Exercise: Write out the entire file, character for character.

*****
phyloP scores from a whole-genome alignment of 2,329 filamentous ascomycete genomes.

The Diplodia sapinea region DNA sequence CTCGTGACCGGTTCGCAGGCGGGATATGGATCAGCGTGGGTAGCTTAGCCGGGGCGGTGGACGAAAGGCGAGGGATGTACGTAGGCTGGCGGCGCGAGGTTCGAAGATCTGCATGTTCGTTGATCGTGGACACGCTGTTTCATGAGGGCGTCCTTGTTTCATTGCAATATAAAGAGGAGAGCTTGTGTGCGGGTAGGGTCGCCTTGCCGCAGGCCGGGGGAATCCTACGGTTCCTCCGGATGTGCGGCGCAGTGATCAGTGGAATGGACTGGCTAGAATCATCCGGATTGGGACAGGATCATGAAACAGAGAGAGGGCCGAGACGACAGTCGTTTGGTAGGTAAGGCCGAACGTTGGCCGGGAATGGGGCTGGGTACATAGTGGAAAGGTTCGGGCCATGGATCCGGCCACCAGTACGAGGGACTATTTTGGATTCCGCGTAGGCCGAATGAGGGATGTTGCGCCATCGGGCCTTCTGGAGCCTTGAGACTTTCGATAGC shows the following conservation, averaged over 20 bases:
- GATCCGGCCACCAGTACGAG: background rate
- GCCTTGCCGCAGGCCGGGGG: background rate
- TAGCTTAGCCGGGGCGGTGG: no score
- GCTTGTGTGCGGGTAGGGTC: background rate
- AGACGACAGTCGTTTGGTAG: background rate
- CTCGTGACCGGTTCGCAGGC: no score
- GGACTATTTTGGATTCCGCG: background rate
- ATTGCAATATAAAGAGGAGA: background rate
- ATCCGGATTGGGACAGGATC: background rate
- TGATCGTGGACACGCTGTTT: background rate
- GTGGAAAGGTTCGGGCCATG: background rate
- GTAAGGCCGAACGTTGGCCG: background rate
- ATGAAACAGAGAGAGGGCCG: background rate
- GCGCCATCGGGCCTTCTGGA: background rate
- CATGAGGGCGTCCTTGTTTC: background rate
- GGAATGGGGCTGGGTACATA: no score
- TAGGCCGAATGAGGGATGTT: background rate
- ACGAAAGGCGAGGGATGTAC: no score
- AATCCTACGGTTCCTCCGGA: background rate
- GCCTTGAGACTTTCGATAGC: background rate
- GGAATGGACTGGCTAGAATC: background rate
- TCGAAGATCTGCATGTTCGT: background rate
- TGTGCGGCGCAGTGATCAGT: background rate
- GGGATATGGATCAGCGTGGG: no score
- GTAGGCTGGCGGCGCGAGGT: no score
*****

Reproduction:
phyloP scores from a whole-genome alignment of 2,329 filamentous ascomycete genomes.

The Diplodia sapinea region DNA sequence CTCGTGACCGGTTCGCAGGCGGGATATGGATCAGCGTGGGTAGCTTAGCCGGGGCGGTGGACGAAAGGCGAGGGATGTACGTAGGCTGGCGGCGCGAGGTTCGAAGATCTGCATGTTCGTTGATCGTGGACACGCTGTTTCATGAGGGCGTCCTTGTTTCATTGCAATATAAAGAGGAGAGCTTGTGTGCGGGTAGGGTCGCCTTGCCGCAGGCCGGGGGAATCCTACGGTTCCTCCGGATGTGCGGCGCAGTGATCAGTGGAATGGACTGGCTAGAATCATCCGGATTGGGACAGGATCATGAAACAGAGAGAGGGCCGAGACGACAGTCGTTTGGTAGGTAAGGCCGAACGTTGGCCGGGAATGGGGCTGGGTACATAGTGGAAAGGTTCGGGCCATGGATCCGGCCACCAGTACGAGGGACTATTTTGGATTCCGCGTAGGCCGAATGAGGGATGTTGCGCCATCGGGCCTTCTGGAGCCTTGAGACTTTCGATAGC shows the following conservation, averaged over 20 bases:
- GATCCGGCCACCAGTACGAG: background rate
- GCCTTGCCGCAGGCCGGGGG: background rate
- TAGCTTAGCCGGGGCGGTGG: no score
- GCTTGTGTGCGGGTAGGGTC: background rate
- AGACGACAGTCGTTTGGTAG: background rate
- CTCGTGACCGGTTCGCAGGC: no score
- GGACTATTTTGGATTCCGCG: background rate
- ATTGCAATATAAAGAGGAGA: background rate
- ATCCGGATTGGGACAGGATC: background rate
- TGATCGTGGACACGCTGTTT: background rate
- GTGGAAAGGTTCGGGCCATG: background rate
- GTAAGGCCGAACGTTGGCCG: background rate
- ATGAAACAGAGAGAGGGCCG: background rate
- GCGCCATCGGGCCTTCTGGA: background rate
- CATGAGGGCGTCCTTGTTTC: background rate
- GGAATGGGGCTGGGTACATA: no score
- TAGGCCGAATGAGGGATGTT: background rate
- ACGAAAGGCGAGGGATGTAC: no score
- AATCCTACGGTTCCTCCGGA: background rate
- GCCTTGAGACTTTCGATAGC: background rate
- GGAATGGACTGGCTAGAATC: background rate
- TCGAAGATCTGCATGTTCGT: background rate
- TGTGCGGCGCAGTGATCAGT: background rate
- GGGATATGGATCAGCGTGGG: no score
- GTAGGCTGGCGGCGCGAGGT: no score